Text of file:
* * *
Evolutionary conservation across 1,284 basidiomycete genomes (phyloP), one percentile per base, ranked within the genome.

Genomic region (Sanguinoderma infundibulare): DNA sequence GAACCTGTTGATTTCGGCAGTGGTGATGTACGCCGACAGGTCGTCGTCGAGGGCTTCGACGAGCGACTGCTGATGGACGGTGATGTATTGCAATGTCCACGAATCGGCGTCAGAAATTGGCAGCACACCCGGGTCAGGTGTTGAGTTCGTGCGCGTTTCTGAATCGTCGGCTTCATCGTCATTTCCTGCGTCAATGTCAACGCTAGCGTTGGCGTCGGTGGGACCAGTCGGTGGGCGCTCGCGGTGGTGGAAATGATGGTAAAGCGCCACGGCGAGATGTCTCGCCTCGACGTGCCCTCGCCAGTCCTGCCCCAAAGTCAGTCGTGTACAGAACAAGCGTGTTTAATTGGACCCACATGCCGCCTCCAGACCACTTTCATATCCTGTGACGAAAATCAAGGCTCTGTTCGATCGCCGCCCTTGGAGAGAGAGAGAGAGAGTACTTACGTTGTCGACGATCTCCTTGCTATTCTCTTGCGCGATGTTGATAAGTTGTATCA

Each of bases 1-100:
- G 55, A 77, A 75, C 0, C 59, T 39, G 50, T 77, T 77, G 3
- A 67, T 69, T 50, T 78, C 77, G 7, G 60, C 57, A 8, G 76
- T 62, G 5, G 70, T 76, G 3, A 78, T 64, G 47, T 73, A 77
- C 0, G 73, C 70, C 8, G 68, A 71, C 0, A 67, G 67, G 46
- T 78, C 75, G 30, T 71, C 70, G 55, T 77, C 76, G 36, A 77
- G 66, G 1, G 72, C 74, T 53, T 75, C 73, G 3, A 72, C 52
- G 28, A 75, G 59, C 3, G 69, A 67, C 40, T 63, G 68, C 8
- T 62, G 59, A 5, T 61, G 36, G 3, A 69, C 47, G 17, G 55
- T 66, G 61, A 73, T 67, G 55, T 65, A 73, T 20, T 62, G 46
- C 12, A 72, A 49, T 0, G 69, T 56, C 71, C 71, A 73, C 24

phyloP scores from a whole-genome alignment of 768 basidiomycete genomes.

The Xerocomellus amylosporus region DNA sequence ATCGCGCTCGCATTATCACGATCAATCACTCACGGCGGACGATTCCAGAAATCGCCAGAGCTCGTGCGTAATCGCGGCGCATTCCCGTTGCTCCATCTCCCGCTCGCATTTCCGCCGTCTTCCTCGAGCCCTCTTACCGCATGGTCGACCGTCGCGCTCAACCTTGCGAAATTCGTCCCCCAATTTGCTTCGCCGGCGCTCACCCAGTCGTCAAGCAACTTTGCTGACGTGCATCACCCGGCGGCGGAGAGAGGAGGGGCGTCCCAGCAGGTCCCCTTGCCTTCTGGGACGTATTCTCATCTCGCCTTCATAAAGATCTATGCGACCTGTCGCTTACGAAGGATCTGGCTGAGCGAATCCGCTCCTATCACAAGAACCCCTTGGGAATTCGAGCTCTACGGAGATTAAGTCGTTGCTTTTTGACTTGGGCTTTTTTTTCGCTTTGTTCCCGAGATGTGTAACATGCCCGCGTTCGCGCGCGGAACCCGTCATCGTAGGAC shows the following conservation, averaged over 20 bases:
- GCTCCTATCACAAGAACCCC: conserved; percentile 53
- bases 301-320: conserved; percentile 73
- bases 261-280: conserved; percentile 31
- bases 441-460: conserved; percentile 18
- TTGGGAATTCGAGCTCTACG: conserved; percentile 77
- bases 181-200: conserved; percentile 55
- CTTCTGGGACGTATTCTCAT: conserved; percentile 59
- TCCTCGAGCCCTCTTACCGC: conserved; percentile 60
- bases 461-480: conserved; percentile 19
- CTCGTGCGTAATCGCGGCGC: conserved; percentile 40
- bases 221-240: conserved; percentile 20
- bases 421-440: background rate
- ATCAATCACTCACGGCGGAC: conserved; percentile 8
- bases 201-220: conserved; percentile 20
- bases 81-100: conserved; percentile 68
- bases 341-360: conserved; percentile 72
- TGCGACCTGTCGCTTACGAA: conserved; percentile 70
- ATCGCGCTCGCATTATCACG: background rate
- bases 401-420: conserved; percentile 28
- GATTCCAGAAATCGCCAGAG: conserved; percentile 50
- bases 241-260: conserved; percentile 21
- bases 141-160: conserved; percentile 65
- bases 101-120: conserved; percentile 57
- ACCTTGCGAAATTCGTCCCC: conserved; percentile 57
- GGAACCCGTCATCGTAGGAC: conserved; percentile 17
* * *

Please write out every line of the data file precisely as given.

Evolutionary conservation across 1,284 basidiomycete genomes (phyloP), one percentile per base, ranked within the genome.

Genomic region (Sanguinoderma infundibulare): DNA sequence GAACCTGTTGATTTCGGCAGTGGTGATGTACGCCGACAGGTCGTCGTCGAGGGCTTCGACGAGCGACTGCTGATGGACGGTGATGTATTGCAATGTCCACGAATCGGCGTCAGAAATTGGCAGCACACCCGGGTCAGGTGTTGAGTTCGTGCGCGTTTCTGAATCGTCGGCTTCATCGTCATTTCCTGCGTCAATGTCAACGCTAGCGTTGGCGTCGGTGGGACCAGTCGGTGGGCGCTCGCGGTGGTGGAAATGATGGTAAAGCGCCACGGCGAGATGTCTCGCCTCGACGTGCCCTCGCCAGTCCTGCCCCAAAGTCAGTCGTGTACAGAACAAGCGTGTTTAATTGGACCCACATGCCGCCTCCAGACCACTTTCATATCCTGTGACGAAAATCAAGGCTCTGTTCGATCGCCGCCCTTGGAGAGAGAGAGAGAGAGTACTTACGTTGTCGACGATCTCCTTGCTATTCTCTTGCGCGATGTTGATAAGTTGTATCA

Each of bases 1-100:
- G 55, A 77, A 75, C 0, C 59, T 39, G 50, T 77, T 77, G 3
- A 67, T 69, T 50, T 78, C 77, G 7, G 60, C 57, A 8, G 76
- T 62, G 5, G 70, T 76, G 3, A 78, T 64, G 47, T 73, A 77
- C 0, G 73, C 70, C 8, G 68, A 71, C 0, A 67, G 67, G 46
- T 78, C 75, G 30, T 71, C 70, G 55, T 77, C 76, G 36, A 77
- G 66, G 1, G 72, C 74, T 53, T 75, C 73, G 3, A 72, C 52
- G 28, A 75, G 59, C 3, G 69, A 67, C 40, T 63, G 68, C 8
- T 62, G 59, A 5, T 61, G 36, G 3, A 69, C 47, G 17, G 55
- T 66, G 61, A 73, T 67, G 55, T 65, A 73, T 20, T 62, G 46
- C 12, A 72, A 49, T 0, G 69, T 56, C 71, C 71, A 73, C 24

phyloP scores from a whole-genome alignment of 768 basidiomycete genomes.

The Xerocomellus amylosporus region DNA sequence ATCGCGCTCGCATTATCACGATCAATCACTCACGGCGGACGATTCCAGAAATCGCCAGAGCTCGTGCGTAATCGCGGCGCATTCCCGTTGCTCCATCTCCCGCTCGCATTTCCGCCGTCTTCCTCGAGCCCTCTTACCGCATGGTCGACCGTCGCGCTCAACCTTGCGAAATTCGTCCCCCAATTTGCTTCGCCGGCGCTCACCCAGTCGTCAAGCAACTTTGCTGACGTGCATCACCCGGCGGCGGAGAGAGGAGGGGCGTCCCAGCAGGTCCCCTTGCCTTCTGGGACGTATTCTCATCTCGCCTTCATAAAGATCTATGCGACCTGTCGCTTACGAAGGATCTGGCTGAGCGAATCCGCTCCTATCACAAGAACCCCTTGGGAATTCGAGCTCTACGGAGATTAAGTCGTTGCTTTTTGACTTGGGCTTTTTTTTCGCTTTGTTCCCGAGATGTGTAACATGCCCGCGTTCGCGCGCGGAACCCGTCATCGTAGGAC shows the following conservation, averaged over 20 bases:
- GCTCCTATCACAAGAACCCC: conserved; percentile 53
- bases 301-320: conserved; percentile 73
- bases 261-280: conserved; percentile 31
- bases 441-460: conserved; percentile 18
- TTGGGAATTCGAGCTCTACG: conserved; percentile 77
- bases 181-200: conserved; percentile 55
- CTTCTGGGACGTATTCTCAT: conserved; percentile 59
- TCCTCGAGCCCTCTTACCGC: conserved; percentile 60
- bases 461-480: conserved; percentile 19
- CTCGTGCGTAATCGCGGCGC: conserved; percentile 40
- bases 221-240: conserved; percentile 20
- bases 421-440: background rate
- ATCAATCACTCACGGCGGAC: conserved; percentile 8
- bases 201-220: conserved; percentile 20
- bases 81-100: conserved; percentile 68
- bases 341-360: conserved; percentile 72
- TGCGACCTGTCGCTTACGAA: conserved; percentile 70
- ATCGCGCTCGCATTATCACG: background rate
- bases 401-420: conserved; percentile 28
- GATTCCAGAAATCGCCAGAG: conserved; percentile 50
- bases 241-260: conserved; percentile 21
- bases 141-160: conserved; percentile 65
- bases 101-120: conserved; percentile 57
- ACCTTGCGAAATTCGTCCCC: conserved; percentile 57
- GGAACCCGTCATCGTAGGAC: conserved; percentile 17